Choctaw Tribe Keeps Hominy Tradition Alive & Profitable
Hominy is a traditional food for Native Americans during the winter. To help restore this tradition, NRCS provided the Mississippi Band of Choctaw Indians, comprised of about 10,000 members across the region, with conservation technical assistance, helping them transform idle land into a hominy-making enterprise.
Making hominy starts in the fields, when the corn is left to dry for 120 days. Then, the corn is harvested and kernels are removed from cobs. The kernels are stored in a cool location and left to dry for an additional three months. This step is important because it kills the seed germ inside.
Next, the work begins. The Choctaw pound the corn, using a wooden mortise called a kiti. The smashed kernels are sifted and cleaned, resulting in the final product—powdered corn that is used for cornmeal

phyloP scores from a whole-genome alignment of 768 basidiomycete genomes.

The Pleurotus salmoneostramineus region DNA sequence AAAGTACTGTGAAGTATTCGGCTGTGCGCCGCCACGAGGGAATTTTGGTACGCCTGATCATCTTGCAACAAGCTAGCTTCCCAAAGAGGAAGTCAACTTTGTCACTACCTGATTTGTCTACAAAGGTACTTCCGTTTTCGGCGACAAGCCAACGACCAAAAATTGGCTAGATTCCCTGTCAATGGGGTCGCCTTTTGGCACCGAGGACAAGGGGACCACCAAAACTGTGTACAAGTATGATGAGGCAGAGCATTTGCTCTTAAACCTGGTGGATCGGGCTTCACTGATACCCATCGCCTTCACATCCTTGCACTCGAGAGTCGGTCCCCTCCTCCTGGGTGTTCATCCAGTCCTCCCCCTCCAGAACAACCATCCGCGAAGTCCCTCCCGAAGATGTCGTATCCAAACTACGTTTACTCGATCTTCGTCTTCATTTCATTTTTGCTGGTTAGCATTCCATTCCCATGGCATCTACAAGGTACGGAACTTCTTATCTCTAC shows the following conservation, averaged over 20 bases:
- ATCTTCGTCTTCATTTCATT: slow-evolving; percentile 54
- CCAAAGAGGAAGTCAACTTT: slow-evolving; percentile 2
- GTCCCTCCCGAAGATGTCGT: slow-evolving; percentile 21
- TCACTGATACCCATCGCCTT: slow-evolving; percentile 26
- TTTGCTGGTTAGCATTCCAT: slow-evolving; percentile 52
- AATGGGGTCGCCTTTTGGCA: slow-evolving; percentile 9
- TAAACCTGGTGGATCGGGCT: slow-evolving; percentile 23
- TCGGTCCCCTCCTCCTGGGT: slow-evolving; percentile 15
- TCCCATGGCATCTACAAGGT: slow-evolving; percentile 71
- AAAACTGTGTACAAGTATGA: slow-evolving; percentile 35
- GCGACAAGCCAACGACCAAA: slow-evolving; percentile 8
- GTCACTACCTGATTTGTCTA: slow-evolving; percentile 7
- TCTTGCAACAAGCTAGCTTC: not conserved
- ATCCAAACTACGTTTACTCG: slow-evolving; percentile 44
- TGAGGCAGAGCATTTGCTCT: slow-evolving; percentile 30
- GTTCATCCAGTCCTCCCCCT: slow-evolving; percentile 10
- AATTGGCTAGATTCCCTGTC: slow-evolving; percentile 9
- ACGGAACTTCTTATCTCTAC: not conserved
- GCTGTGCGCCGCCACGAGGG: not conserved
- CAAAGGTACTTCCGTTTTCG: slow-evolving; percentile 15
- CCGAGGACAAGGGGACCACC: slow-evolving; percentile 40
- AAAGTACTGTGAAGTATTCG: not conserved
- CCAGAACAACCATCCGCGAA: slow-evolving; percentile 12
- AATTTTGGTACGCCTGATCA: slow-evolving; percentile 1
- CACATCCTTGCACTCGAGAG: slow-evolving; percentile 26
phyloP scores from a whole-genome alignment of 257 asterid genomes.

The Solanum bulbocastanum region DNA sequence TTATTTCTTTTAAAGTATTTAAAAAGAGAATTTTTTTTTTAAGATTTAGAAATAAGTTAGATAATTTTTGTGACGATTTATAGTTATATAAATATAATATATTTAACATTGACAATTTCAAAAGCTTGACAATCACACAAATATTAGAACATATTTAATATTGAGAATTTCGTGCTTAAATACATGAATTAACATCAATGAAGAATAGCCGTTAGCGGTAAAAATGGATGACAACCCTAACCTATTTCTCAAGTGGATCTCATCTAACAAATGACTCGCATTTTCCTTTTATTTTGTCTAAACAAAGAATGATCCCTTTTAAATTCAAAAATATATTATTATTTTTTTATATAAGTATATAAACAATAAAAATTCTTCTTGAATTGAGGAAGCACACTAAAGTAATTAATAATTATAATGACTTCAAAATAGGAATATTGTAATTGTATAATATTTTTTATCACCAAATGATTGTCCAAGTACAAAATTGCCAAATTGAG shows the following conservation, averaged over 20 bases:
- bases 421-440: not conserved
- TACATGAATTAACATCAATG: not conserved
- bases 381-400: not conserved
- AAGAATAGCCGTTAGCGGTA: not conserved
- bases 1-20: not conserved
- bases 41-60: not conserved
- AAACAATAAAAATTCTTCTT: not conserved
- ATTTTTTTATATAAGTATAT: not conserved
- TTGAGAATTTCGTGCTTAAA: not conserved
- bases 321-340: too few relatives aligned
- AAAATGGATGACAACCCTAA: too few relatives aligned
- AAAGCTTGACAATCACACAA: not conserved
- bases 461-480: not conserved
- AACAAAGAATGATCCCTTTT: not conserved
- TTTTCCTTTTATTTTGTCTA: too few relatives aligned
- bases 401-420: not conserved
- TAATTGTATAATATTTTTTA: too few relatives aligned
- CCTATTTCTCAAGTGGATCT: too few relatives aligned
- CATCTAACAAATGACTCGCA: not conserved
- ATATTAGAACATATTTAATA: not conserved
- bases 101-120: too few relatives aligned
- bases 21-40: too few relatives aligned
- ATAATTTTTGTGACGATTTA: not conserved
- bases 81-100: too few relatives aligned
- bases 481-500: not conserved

The whole hominy experience, from soil to spoon, gives the tribe’s members a chance to rekindle the agricultural traditions of their ancestors. Keeping those traditions alive is a major emphasis of NRCS’ work with Native Americans, says Tim Oakes, the agency’s tribal liaison to the Mississippi Band of Choctaw Indians.
Photo: Justin Fritscher